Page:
Ni-based superalloys play an extremely important role in the aerospace industry due to their outstanding strength and chemical stability at high temperature. Most demanded components employed in jet engines are manufactured with these novel materials. Several statistical studies confirm that about 50% of the mechanical failures in these components are triggered by fatigue. Therefore, a great deal of attention needs to be paid to the cyclic behaviour and damage mechanisms of Ni-based superalloys in order to increase the useful life and improve the performance of jet engines.
The main objective of this first year assessment is to stablish a strong foundation for the study of the role of microstructural attributes (grain size, twin density and volume fraction) on the fatigue behaviour of Ni-based alloys with the aid of advanced techniques, such as EBSD or DIC. The microstructure of three materials having different composition and SFE (pure Ni, Inconel 600 and Hastelloy C-276) will be altered and characterized by performing tailored heat treatments. In parallel, an experimental DIC-based methodology for obtaining the cyclic stress-strain curves and examine the cyclic behaviour of dog-bone specimens will be developed.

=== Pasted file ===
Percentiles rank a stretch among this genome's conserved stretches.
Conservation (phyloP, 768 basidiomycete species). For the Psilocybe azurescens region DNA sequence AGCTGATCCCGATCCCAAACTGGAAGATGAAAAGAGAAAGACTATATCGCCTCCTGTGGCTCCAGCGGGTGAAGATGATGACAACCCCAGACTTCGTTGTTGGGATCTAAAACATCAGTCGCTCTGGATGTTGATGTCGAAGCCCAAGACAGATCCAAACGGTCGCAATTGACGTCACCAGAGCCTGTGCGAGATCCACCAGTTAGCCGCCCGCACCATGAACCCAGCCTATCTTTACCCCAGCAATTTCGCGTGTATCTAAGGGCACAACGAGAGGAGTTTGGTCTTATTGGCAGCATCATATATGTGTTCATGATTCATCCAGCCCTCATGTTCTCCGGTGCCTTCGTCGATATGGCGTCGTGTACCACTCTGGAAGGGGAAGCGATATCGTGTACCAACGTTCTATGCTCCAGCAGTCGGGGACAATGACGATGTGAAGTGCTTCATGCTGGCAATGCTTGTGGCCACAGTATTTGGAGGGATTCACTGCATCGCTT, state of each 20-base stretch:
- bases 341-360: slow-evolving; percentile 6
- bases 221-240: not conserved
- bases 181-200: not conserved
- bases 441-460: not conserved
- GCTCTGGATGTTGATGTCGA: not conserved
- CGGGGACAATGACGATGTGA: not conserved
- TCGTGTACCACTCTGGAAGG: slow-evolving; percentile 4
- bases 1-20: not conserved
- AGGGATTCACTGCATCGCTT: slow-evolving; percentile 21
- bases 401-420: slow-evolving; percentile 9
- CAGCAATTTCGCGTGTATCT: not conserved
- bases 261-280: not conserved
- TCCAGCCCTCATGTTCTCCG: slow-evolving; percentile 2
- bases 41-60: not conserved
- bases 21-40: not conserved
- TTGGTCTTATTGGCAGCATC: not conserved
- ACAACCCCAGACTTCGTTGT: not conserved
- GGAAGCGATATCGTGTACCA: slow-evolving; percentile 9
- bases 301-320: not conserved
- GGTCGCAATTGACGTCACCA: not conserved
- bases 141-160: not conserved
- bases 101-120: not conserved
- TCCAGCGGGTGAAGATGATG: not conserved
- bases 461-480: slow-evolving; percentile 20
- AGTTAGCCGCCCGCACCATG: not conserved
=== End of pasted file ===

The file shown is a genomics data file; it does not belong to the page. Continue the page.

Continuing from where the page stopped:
The information attained from fatigue experiments will be eventually used to validate a homogenization-based crystal plasticity model capable of quantitatively estimating the effect of microstructure on the fatigue life of Ni-based alloys. This multi-scale model will allow to increase safety and reduce the costs arising from the validation, certification and maintenance of jet engines.